In summary

It’s time for the State Water Resources Control Board to adopt a comprehensive, science-based plan to restore San Francisco Bay.

By Jon Rosenfield, Special to CalMatters

Jon Rosenfield is a senior scientist with San Francisco Baykeeper, jon@baykeeper.org.

San Francisco Bay’s life support systems are unravelling quickly, and a wealth of science indicates that unsustainable water diversions are driving this estuary’s demise. 

Yet, with another drought looming, federal and state water managers still plan to divert large amounts of water to their contractors and drain upstream reservoirs this summer. Meanwhile, the state’s most powerful water districts are preparing yet another proposal to maintain excessive water diversions for the long-term. 

By delaying reforms that the law requires and that science indicates are necessary, Gov. Gavin Newsom encourages wasteful water practices that jeopardize the Bay and make the state’s water future precarious. Will Newsom act to protect San Francisco Bay and put the state on a more sustainable path before it’s too late?

Numerous signs indicate that unchecked water diversions are choking the Bay. Toxic algae blooms proliferate in the polluted trickle of water that enters the Delta from the San Joaquin River – in a dry year like this, 90% of that river’s winter-spring runoff is diverted by industrial agriculture and cities like San Francisco. 

Six of the Bay’s native fish species are officially endangered, as are orcas that feed on dwindling Central Valley salmon; the once ubiquitous delta smelt could become extinct in the wild this year. And, regulators will cut the ocean salmon fishery again this year because Central Valley rivers are not producing enough young fish. 

Californians should ask why San Francisco Bay’s native species continue to slide toward extinction. And why some Central Valley’s rivers have been reduced to toxic drains for agribusiness. After all, multiple federal and state laws require protection of imperiled species, fisheries and water quality.

Over the past four years, then-President Donald Trump’s ridiculous claims about California water presented new threats to the people and wildlife that depend on San Francisco Bay. Recent reporting revealed how the Trump administration’s pandering to corporate benefactors steamrolled the expertise of federal biologists, and allowed industrial agriculture and cities to further plunder Central Valley rivers before they reached San Francisco Bay.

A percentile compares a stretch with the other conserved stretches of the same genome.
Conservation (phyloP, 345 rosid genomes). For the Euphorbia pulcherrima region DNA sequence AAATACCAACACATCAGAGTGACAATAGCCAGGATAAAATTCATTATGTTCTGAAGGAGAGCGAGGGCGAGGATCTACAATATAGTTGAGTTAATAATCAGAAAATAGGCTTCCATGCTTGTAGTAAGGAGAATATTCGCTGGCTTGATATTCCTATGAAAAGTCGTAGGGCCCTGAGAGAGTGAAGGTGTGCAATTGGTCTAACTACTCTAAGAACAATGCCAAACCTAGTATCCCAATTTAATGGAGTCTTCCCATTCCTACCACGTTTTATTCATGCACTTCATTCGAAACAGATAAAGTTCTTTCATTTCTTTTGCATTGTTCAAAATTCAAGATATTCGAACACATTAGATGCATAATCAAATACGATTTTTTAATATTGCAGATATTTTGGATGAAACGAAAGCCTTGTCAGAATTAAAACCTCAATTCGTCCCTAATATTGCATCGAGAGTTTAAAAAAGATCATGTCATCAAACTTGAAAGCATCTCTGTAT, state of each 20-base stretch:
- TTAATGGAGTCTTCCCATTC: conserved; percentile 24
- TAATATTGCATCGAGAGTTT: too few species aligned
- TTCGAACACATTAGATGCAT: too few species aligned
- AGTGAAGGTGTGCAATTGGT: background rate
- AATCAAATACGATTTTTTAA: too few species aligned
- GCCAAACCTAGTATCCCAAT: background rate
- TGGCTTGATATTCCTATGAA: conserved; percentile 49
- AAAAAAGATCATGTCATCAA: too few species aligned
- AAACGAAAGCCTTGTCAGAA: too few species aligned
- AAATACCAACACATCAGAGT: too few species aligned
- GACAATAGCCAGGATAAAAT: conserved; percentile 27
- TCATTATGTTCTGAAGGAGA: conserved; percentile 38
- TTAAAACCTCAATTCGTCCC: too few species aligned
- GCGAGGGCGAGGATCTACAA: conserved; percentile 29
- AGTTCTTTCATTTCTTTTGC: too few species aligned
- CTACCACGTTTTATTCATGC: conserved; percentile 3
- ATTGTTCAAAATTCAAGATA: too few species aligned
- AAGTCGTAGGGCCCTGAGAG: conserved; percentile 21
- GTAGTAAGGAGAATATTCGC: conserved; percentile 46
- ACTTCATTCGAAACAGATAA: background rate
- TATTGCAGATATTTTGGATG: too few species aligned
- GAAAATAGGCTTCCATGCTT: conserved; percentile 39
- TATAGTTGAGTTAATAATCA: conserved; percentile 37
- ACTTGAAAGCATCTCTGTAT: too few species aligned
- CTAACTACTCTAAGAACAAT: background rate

But now that Trump is gone, who should Californians blame for the ongoing neglect of the West Coast’s largest inland estuary and its watershed? For more than a decade, the governor’s office has rebuffed calls for the State Water Resources Control Board – which is charged with protecting the public’s water and fisheries – to improve water quality standards. Since 2010, the water board has repeatedly documented the need for more flow to reach the Bay from its Central Valley watershed – in a typical year, more than half of that water is diverted under current rules. 

The water board is required to review its water quality standards every three years to ensure that they protect the public’s interests. In 2018, it took a first step toward overhauling standards that dated to 1995. But additional necessary protections were never completed, and even the new, partial update has not been implemented. 

Newsom has blocked the water board’s adoption of science-based standards, hoping instead to entice water districts to contribute only what they are willing to part with voluntarily. His lieutenants argue that the water purveyors will delay implementation of any plan that isn’t their own. For example, when the state sued over Trump’s endangered species plan, large water districts abandoned negotiations because they saw the feeble new federal requirements as the basis for their voluntary offer. Undeterred, Newsom’s team has pursued talks, even expressing their desire to settle claims over Trump’s fraudulent plan.

For years, required updates to the state’s water quality requirements have been held hostage to one voluntary proposal after another; drought planning has also taken a back seat to discussions of voluntary agreements. These talks led nowhere, even as diversions continued, fish populations plummeted and water quality became increasingly toxic. Now the water districts are cobbling together a new offer. And Newsom seems eager to talk. 

California doesn’t need endless talk about illusory deals. It’s time for the State Water Resources Control Board to adopt a comprehensive, science-based plan to restore San Francisco Bay. Such a plan will force realistic discussions about sustainable water use in our drought prone state – and it might even lead to creative solutions. But first Newsom must stop kicking California’s water problems down the road and let the water board do its job. 

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Jon Rosenfield has also written about water agreements and the need to set new objectives and protections for the Delta.

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